“We made a difference. We made a beginning.”
Those words from Constance Bates, a faculty member in the College of Business at Florida International University (FIU), encapsulated the service learning experience she and eight FIU students underwent during their seven-day stay in Nicaragua in March 2013. The students are members of the college’s International Business Honor Society (IBHS); Bates serves as faculty advisor.
The trip’s purpose was to enable the students to help the women in a coffee cooperative improve their business. Beginning in September 2012, the participants met weekly to learn about Nicaragua’s coffee sector and arranged for guest lecturers, including a coffee expert from US AID. Upon their arrival in Nicaragua, they spent two days researching economic information about coffee growing, including a visit to the U.S Embassy in Managua, the capital, and two profitable coffee plantations.
Armed with their in-depth knowledge and a business plan, the group headed into a remote settlement of 65 families in Saint Julia to meet the women who run the co-op. Survivors of the Somoza era—with its legacy of rape and other human cruelty—the women impressed the U.S visitors with their determination, practicality, and warmth, despite their personal history and the hardship of their present conditions.
As often happens when students venture outside the classroom and encounter a real-world situation, surprises abounded.
“We had to completely rethink our presentation based on what we found in Saint Julia,” said Ana Peralta (BBA ’13), the site leader.
Not only did they make proposals, such as packaging and a logo, related to coffee farming, but also they proposed alternatives to coffee crops—a plan the co-op was already considering—because of fluctuations in the market, the downturn in prices caused by Vietnam’s emergence as a player and the spread of a destructive crop killer, coffee rust.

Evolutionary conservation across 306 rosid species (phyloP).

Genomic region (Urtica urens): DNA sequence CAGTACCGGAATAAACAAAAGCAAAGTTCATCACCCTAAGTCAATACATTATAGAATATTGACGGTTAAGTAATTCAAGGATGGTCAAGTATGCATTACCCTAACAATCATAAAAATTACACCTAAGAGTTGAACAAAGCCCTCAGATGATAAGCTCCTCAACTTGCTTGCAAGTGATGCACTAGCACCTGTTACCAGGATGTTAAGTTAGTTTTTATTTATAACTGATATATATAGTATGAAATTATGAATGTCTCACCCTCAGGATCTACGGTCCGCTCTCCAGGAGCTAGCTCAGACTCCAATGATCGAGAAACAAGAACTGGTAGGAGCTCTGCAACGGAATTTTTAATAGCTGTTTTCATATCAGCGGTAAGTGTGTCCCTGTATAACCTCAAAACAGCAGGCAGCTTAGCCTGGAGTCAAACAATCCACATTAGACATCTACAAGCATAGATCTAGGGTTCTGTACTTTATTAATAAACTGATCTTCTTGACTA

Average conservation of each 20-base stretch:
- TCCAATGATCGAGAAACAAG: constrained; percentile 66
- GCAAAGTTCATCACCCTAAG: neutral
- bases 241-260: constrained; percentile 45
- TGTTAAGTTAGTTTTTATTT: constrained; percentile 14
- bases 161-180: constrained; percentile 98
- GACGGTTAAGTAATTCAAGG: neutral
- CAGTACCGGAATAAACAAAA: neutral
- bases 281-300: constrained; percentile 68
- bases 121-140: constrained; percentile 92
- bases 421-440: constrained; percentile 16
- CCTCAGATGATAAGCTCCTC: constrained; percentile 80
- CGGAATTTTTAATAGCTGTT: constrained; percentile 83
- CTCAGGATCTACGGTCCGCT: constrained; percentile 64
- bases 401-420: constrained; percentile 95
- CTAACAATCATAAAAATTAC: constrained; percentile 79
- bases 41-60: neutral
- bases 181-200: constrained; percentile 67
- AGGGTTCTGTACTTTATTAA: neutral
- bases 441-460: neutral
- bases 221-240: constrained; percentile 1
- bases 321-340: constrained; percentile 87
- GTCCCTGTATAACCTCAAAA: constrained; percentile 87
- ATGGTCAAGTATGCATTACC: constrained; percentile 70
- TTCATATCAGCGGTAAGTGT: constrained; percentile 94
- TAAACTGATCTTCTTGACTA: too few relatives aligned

“The women were surprised to learn there were organizations to help them and were very grateful for that,” Bates said. “They were grateful that we replenished medical supplies and purchased a coffee depulper from funds we had raised. But when they saw the logo of their matriarch holding the coffee plant, and selected the colors of the coffee bags they wanted, they all cried. The students cried. Even I cried.”
Relationship just beginning.
IBHS envisions a five-year sustainability project with the co-op.
“One woman has access to computer and is on Facebook,” Peralta said.
Though she is only able to check it every week or so, the group will be able to stay in touch, a business and personal boon.
“We thought we would be acting as business consultants to women who wanted to sell coffee,” Peralta said. “Instead, we were accepted as family friends. We had no idea it would be so personal.”
And, when some in the group felt overwhelmed by the poverty and worried that their contributions would not be enough, Peralta re-assured them.
“I explained that we provided the gift of knowledge,” Peralta said. “What seemed so little to us could have been a leap for them.”
In addition to Bates and Peralta, the group consisted of Maria Aguirre (BBA ’13), Miki Asano, Tatiana Medina (BBA ’13), Maryam Moghani, Deborah Rivera (BBA ’13), Rosie Rosas (BBA ’13) and Luis Manuel Terron.
View a video of the trip, produced by Asano.